Postby robgul » 10 Sep 2015, 6:19pm

al_yrpal wrote:Rob, thats disappointing. Perhaps it just goes to prove that if people want to ride with a group they will seek one out themselves. Around here, a great place for cycling, I see lots of different groups, some are village groups, some are triathlon Stradageeks, some are visiting groups and visiting events and some just informal groups of friends. There is a lot of group cycling going on outside the aegis of the CTC.

Al


Exactly - that's what we've found and is the path (well, road) we intend to pedal down with the new Heart of England Cycling Club

As an aside : in a village about 8 miles from here (Stratford-upon-Avon) a chap who had just retired got a piece in the two local freesheets suggesting a weekday meet up to cycle on Thursdays .... that was in February and he now has a regular group of about 20 people, men and women, with about 12 on most rides. Another aspect of this is clever - they meet at a pub, ride 20 - 25 miles back to the pub for a (very cheap) lunch of sandwiches and chips - then ride another 20 0 25 miles in the afternoon. Riders can mix and match one or other or both rides ... or just go for lunch. Simples.

I'm looking at starting a similar group here in SuA, on Mondays.

Rob

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Re: What Can Be Done to Increase Participation?

Postby PH » 10 Sep 2015, 9:07pm

al_yrpal wrote:There is a lot of group cycling going on outside the aegis of the CTC.
Al


I've had the pleasure of riding with 5 Member Groups, including HoE from the Meriden Weekend. All of them have been different, but all of them have very distinctively been touring rides. By that I mean it's been about where you go and how you get there rather than how far or how fast. There's a lot of clubs within a 10 mile radius of my home, some very family friendly, some very sporty, but none of them other than the CTC offer the sort of cycling I most enjoy. That this isn't the most popular sort of cycling is something I think we have to accept, but I believe it would be more popular if better promoted and understood. When promoting it to new members the short 3 ride trial before forking out £40+ does make it hard and NO need to address this before it's too late, or more groups will be leaving to do their own thing and IMO CTC will be weaker for it.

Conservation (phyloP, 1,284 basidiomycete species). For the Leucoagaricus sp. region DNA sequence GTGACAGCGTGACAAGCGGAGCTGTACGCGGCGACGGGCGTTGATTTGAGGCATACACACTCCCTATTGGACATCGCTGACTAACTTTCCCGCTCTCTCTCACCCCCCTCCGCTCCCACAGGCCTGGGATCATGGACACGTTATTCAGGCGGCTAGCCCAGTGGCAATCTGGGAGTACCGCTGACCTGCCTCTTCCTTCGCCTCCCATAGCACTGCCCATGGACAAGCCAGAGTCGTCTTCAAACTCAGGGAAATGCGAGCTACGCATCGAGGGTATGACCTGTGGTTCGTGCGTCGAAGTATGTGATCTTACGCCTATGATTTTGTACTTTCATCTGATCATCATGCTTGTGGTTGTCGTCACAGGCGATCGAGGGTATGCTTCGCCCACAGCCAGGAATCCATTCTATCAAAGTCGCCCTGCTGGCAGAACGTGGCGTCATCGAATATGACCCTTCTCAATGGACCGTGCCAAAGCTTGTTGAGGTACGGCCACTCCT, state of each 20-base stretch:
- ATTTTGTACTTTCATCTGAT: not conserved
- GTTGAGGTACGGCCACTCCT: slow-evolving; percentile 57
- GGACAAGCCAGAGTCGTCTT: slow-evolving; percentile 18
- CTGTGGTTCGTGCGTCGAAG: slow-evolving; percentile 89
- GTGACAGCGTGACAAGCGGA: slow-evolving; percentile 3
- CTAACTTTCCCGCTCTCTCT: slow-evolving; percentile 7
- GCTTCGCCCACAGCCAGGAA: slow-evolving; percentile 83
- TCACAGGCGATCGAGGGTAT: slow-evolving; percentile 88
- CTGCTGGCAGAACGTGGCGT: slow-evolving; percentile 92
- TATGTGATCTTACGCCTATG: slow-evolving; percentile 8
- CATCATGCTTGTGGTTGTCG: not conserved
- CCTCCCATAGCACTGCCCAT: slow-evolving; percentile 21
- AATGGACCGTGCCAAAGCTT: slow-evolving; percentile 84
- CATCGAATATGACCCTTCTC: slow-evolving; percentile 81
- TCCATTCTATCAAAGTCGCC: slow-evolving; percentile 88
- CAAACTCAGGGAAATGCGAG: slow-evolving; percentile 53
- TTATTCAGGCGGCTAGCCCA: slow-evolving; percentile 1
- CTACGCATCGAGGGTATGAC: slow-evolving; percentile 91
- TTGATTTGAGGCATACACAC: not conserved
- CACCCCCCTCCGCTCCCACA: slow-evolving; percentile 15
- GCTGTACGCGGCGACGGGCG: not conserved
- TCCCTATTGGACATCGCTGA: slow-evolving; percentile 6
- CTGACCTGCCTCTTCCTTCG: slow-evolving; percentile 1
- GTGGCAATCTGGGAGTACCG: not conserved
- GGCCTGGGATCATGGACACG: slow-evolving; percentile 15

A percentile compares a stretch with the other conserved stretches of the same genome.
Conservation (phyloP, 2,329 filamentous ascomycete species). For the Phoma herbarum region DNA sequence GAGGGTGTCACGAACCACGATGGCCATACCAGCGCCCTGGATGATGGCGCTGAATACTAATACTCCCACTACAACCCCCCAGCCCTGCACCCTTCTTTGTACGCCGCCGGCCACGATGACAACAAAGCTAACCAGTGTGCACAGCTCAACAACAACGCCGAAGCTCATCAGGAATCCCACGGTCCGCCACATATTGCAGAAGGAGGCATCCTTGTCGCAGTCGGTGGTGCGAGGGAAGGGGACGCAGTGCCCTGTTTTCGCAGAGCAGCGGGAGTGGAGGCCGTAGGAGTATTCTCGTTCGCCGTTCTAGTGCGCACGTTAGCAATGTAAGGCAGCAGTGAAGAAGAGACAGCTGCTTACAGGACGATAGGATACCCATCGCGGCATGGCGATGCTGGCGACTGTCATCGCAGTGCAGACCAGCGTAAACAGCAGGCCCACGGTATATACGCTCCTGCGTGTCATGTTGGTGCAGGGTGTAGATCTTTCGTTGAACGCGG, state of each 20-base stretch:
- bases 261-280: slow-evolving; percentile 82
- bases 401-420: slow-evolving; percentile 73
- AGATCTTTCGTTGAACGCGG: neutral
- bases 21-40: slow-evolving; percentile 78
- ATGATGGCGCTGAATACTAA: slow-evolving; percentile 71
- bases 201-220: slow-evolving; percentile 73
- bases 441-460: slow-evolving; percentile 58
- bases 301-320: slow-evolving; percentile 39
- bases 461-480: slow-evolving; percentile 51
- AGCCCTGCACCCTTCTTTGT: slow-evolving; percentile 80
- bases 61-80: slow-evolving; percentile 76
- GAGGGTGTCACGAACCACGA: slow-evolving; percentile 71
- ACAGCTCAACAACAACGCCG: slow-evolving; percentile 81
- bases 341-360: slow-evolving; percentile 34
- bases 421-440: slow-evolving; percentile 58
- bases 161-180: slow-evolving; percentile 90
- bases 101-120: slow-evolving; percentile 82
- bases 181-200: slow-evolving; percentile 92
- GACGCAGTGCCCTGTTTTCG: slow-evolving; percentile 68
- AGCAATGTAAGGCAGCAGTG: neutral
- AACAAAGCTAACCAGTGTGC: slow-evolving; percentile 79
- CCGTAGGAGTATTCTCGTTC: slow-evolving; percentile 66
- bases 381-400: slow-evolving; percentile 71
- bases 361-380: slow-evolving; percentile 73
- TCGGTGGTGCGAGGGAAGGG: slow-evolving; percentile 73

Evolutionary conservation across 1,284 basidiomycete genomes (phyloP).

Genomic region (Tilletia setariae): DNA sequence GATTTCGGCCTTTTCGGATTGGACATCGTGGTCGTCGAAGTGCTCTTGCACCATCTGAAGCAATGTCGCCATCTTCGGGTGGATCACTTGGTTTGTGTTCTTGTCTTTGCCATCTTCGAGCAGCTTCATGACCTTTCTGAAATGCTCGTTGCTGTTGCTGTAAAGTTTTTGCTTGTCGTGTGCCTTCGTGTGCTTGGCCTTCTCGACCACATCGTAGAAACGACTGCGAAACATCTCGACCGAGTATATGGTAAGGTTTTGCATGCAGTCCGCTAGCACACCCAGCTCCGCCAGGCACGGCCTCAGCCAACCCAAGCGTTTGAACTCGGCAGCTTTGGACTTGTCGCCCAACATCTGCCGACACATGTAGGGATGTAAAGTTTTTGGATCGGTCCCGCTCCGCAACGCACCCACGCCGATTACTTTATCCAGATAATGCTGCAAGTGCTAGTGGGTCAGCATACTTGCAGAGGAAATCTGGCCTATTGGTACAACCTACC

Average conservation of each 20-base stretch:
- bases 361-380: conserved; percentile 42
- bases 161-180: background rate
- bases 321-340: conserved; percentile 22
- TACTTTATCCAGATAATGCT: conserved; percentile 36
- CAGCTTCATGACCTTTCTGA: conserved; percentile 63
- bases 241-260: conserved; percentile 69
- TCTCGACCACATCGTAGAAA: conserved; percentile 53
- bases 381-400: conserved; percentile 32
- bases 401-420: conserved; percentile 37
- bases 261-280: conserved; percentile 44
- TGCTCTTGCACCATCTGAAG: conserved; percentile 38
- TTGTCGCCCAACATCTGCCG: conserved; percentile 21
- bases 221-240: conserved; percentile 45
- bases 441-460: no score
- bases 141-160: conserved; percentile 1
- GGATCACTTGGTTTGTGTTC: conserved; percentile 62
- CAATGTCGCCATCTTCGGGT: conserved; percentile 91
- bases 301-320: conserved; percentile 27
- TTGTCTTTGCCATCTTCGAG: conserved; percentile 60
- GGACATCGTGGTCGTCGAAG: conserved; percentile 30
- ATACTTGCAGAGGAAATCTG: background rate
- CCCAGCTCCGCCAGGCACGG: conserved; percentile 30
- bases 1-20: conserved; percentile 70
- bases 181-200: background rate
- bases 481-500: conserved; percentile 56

It's good to hear that HoE CC has made such a promising start, long may it continue. My experience of clubs (Of all sorts, not just cycling) is that however big the membership, it's just a handful of people putting the effort in to keep them going. I've seen clubs change as this handful of people have changed, which could of course fine for those involved, but a loss for those looking for what was originally offered.